Snap’s Patent Makes Text-to-Speech Emotional
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Snap wants to give text-to-speech a little more flare.
The social media company is seeking to patent a system for “emotion-based text to speech.” Snap’s system uses AI to derive emotions from text, and uses that input to help its text-to-speech systems give more realistic output.
First, the system applies machine learning to the string of text to “compute a level of an emotion” associated with the words in that text string. This calculation helps the text-to-speech system decide how to mix and combine different emotions to get the appropriate output. For example, if the machine learning model decides some words in the sentence are neutral, and some are happy, it’ll meet somewhere in the middle.
While in some examples an AI model determines these emotions, in others, Snap notes that users are allowed to give input via an “emotion classification and emotion intensity module.”
Finally, all of this data is then fed to an “acoustic generator” and a neural network-based vocoder, which normalizes the text and generates the audio. That audio is then played back during the display of an image, video or augmented reality experience.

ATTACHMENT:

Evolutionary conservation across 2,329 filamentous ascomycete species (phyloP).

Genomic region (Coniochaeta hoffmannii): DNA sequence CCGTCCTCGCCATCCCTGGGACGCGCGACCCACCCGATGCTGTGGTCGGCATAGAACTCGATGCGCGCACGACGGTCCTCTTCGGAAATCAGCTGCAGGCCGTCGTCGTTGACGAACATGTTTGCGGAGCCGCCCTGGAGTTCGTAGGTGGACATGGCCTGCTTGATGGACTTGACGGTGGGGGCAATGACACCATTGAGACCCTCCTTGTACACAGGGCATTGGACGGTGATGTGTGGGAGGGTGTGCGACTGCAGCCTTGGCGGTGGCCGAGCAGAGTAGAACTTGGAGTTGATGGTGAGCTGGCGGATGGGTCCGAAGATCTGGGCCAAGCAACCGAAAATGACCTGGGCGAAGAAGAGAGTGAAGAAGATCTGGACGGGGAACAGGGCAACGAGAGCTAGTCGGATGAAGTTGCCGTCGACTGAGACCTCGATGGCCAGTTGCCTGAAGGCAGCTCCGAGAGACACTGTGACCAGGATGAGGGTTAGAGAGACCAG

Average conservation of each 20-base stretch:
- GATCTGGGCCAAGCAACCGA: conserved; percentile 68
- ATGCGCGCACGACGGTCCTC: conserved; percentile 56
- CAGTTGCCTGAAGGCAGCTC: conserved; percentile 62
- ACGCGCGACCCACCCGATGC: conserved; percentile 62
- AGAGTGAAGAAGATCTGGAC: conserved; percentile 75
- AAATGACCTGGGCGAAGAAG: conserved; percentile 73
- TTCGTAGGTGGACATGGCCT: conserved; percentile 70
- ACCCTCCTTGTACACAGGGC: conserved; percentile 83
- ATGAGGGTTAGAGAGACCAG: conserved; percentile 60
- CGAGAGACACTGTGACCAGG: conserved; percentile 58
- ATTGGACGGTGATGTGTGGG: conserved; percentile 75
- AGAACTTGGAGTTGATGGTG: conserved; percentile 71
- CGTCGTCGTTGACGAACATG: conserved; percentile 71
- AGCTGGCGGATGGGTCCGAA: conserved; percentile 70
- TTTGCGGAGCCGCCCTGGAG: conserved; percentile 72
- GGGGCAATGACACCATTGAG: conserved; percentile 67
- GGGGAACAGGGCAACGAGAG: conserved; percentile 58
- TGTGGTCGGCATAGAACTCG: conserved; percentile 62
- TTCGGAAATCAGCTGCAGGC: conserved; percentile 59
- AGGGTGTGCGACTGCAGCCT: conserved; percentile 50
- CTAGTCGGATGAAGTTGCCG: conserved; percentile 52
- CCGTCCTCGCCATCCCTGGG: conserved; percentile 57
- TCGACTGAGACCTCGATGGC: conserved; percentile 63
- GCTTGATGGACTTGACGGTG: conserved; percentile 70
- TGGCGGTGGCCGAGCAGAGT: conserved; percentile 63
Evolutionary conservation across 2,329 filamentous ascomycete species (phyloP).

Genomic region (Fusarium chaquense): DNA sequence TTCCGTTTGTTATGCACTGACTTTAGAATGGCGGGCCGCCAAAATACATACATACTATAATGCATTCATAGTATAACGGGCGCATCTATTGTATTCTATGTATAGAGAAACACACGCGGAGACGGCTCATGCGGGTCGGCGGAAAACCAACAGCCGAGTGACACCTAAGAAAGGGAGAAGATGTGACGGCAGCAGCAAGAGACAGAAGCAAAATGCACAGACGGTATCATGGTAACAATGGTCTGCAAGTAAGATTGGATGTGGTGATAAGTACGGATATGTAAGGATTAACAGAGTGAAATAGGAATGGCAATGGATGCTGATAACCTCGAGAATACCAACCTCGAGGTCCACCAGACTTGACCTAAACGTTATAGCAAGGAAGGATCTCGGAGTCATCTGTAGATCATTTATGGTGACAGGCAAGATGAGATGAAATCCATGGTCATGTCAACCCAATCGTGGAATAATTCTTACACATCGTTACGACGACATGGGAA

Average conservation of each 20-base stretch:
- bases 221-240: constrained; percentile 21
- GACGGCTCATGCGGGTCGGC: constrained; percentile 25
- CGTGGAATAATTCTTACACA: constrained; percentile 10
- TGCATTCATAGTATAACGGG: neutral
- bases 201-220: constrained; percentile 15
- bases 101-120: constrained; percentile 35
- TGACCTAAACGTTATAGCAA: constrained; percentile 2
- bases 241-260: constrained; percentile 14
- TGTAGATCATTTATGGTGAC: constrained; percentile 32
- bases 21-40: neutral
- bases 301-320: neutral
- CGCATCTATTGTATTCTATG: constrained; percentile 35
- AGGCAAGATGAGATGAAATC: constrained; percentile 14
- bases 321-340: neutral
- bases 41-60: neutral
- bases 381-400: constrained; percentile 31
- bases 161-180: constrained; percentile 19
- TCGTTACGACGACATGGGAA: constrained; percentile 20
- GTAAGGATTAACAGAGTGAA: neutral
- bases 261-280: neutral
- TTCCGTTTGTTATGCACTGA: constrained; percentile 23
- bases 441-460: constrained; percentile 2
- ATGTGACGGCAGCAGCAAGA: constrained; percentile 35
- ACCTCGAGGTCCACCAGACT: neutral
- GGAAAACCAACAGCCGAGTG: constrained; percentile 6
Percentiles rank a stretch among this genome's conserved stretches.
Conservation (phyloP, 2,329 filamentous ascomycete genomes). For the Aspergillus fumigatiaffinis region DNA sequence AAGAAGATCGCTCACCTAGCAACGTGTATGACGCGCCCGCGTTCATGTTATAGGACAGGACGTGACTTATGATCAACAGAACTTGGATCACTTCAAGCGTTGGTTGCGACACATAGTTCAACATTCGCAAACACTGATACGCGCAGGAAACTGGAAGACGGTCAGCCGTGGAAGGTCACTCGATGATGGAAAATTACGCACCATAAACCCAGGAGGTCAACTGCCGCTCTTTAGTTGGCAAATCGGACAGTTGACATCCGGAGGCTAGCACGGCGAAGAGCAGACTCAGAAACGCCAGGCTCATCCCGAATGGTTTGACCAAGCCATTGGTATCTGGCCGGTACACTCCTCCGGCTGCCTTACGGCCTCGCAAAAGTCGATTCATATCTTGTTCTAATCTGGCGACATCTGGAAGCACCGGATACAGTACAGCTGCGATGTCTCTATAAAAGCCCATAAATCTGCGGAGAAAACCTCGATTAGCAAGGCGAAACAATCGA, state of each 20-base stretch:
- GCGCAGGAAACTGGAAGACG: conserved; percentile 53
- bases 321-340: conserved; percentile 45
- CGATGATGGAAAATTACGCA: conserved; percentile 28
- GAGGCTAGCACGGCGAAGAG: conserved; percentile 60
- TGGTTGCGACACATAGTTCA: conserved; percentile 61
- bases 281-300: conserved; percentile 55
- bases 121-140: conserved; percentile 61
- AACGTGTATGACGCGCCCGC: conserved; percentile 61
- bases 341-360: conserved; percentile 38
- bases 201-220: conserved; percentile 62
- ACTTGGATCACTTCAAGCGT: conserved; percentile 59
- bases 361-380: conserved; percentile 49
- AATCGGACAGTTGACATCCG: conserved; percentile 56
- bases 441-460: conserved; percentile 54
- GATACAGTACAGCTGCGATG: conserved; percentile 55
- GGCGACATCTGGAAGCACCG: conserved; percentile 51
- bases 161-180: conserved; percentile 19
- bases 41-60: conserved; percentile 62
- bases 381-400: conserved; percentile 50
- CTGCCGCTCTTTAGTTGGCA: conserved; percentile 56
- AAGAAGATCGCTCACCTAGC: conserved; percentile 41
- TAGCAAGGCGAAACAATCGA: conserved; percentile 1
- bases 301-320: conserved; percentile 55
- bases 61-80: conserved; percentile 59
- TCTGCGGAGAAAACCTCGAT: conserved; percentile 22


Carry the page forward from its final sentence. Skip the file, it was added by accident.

While text-to-speech systems are far from a new concept, conveying emotion through these systems and creating human-like speech from scratch can be difficult, Snap noted. “These systems can generate audio that speaks text in a neutral emotion which results in a cold, impassive and discouraging experience.”
Emotional understanding is an incredibly difficult barrier for AI to surpass, said Eldad Postan-Koren, co-founder and CEO of Winn.AI. This can be seen in speech recognition contexts, as companies like Amazon research how their smart speakers can better understand user requests by listening for emotion. Snap is essentially trying to solve the reverse, deriving emotion from text by breaking it down word by word, and translating it into a voiceover.
But several roadblocks stand in the way. For one, every person emotes differently, and many people struggle to convey emotion over text generally. (What did that extra exclamation point in your friend’s text really mean?)
Another obstacle is the cultural differences that exist in communication, Postan-Koren said. For example, he said, as someone that lives in Israel, he lives with different norms of communication than someone from the US. An AI that can nail all of the minute differences in global communication is practically “science fiction,” he said.
“In order to 100 percent understand you, I need to know,” said Postan-Koren. “I’d need to know the way you communicate, your personal background, your cultural background.”
This barrier may be why Snap’s patent specifies that it could get some direction from its users: In some implementations, the system allows users to pick which emotions they would like to convey in their text-to-speech, rather than making a socially inept machine learning model do it.
One last note: While this patent focuses on text-to-speech, understanding sentiment, whether it be from text or audio, can be a lucrative metric in advertising. Given that Snap’s Q2 revenues sunk even lower this past quarter, any tech that helps it better understand users could be to the company’s benefit.